During the month of July, and into August, you might be noticing some “bald” birds. This seems most common in Cardinals, Blue Jays, and blackbirds. This baldness is caused by feather mites and does not harm the birds but may cause them some embarrassment. These mites clip off the feathers on the head at the skin line which do not grow back until the fall molt. Again there is no cause for alarm as it is harmless to the birds and does not affect humans.
July is the primary nesting period for the American Goldfinches and Cedar Waxwings. This period coincides with the ripening of certain plants that provides fibrous materials for constructing nests as well as seeds and berries for each of these species. Goldfinch feed their nestlings strictly seed after hatching and mid summer provides a hearty bounty of these food products. Waxwings not only feed their young insects that have become plentiful by now, many of which are considered pests, but the berries and fruits on a variety of shrubs and tress have ripened offering additional food sources.
One of the most enjoyable aspects of summer bird feeding is watching the adult birds bringing their young to the backyard bird feeders. Every year we watch the adult downy woodpeckers bring their fledglings to the peanuts and suet feeders for a treat, What a delight to sit outside on the deck or patio and watch these dedicated parents take care of their offspring. It is equally exciting to observe these fledglings go about exploring this mysterious world they have recently be introduced to. Just to watch these youngsters explore water for the first time is a hoot. But they learn quickly. Life in the wild depends on the ability to learn fast and keep alert.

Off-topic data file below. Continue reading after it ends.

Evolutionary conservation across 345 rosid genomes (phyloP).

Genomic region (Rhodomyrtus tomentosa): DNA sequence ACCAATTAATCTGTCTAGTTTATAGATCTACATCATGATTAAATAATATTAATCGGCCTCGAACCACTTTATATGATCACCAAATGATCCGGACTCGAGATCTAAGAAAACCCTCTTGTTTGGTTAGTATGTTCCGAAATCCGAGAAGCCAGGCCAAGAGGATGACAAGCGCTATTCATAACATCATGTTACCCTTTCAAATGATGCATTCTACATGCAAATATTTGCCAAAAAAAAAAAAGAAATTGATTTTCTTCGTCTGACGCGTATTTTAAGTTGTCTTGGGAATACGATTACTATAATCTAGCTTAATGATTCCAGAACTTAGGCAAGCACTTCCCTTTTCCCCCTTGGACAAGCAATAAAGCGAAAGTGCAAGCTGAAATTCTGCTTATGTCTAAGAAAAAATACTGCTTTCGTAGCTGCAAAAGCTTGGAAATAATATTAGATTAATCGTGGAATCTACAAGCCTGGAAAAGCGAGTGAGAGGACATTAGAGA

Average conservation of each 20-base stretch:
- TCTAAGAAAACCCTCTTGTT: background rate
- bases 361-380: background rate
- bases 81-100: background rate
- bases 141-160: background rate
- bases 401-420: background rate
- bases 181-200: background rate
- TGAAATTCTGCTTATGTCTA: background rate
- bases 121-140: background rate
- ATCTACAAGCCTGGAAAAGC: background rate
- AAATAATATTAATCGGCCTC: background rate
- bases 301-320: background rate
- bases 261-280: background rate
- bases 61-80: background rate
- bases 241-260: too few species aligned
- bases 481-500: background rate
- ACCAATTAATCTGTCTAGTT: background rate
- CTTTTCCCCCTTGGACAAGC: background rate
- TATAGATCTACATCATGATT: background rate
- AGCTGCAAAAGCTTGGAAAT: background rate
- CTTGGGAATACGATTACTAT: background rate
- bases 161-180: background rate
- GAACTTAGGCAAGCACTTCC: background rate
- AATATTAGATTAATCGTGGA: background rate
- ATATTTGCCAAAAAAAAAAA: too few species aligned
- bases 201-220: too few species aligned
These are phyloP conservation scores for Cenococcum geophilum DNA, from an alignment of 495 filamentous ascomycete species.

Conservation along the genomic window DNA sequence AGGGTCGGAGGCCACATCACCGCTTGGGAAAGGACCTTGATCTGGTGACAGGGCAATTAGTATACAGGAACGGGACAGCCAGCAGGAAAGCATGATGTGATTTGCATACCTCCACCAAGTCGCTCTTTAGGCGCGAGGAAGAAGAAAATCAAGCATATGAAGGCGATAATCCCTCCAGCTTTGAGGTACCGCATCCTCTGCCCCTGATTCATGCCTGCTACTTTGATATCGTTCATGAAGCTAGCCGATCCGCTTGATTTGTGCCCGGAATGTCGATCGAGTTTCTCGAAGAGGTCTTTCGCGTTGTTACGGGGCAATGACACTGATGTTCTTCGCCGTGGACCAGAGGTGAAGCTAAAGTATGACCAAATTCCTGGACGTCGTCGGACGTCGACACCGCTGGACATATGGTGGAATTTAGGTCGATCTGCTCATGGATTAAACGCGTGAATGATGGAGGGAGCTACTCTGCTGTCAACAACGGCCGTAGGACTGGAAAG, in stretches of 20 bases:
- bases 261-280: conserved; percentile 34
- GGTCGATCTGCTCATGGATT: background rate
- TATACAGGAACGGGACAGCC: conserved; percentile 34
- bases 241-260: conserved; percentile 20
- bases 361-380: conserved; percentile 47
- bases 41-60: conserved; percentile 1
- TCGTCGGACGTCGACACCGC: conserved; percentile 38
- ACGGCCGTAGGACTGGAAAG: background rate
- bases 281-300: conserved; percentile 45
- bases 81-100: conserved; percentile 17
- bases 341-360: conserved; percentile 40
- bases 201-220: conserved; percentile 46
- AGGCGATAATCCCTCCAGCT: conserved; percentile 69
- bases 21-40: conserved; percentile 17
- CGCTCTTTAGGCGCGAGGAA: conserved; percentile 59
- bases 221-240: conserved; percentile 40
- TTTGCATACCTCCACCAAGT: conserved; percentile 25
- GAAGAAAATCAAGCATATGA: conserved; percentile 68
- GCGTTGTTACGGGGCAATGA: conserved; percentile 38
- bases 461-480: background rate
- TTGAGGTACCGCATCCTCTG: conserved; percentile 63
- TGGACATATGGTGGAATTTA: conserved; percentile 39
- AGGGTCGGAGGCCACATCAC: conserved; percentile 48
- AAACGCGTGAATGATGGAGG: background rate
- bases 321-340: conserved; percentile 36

Over the past few weeks, the onslaught of young birds my wife and I have enjoyed watching in the backyard is typical if you maintain the bird feeders, have some natural habitat, and a good source of water. We have seen Chickadees feeding Nutra-Saff Safflower seed to their newly fledged babies. The adult male Cardinal busily feeding his two youngsters while the female is probably starting a second brood. The male Downey Woodpecker is working hard to keep up retrieving suet from the suet feeder for his fledglings and occasionally treating them to bits of shelled peanuts. And one of my favorites is the Red-bellied Woodpecker who takes advantage of exploiting every type of food we provide for the birds. From suet to peanuts in the shell, their young have a very diverse diet. The best all-around woodpecker feeder we have other than the suet feeders are the caged feeders which all woodpeckers can freely feed from, but grackles and squirrels cannot. We’ve watched baby Blue Jays, Robins, House Finch, and many others visit our yard for food, water, and shelter.
I encourage everyone to set aside a few minutes every day to watch the birds attracted to your yards whether you feed birds all summer long or not. Even for those that do not feed birds, the phenomenon of bird life around us is ancient. These feathered creatures have evolved over millions of years and continue to this day to adapt to the challenges of living in a human world. Let’s hope and pray that those birds who for eons have traveled the continents between summers and winters will continue to grace our yards, gardens, and wild areas for centuries to come. They entertain and amaze us. We marvel at their abilities. Birds are the greatest wildlife resource that connect us with nature on a daily basis.
Thank you for supporting the Wild Bird Habitat Stores for the past 21 years. We hope to continue to serve all your birding needs for the next 20 years. Good birding to you all! Dave at Wild Bird Habitat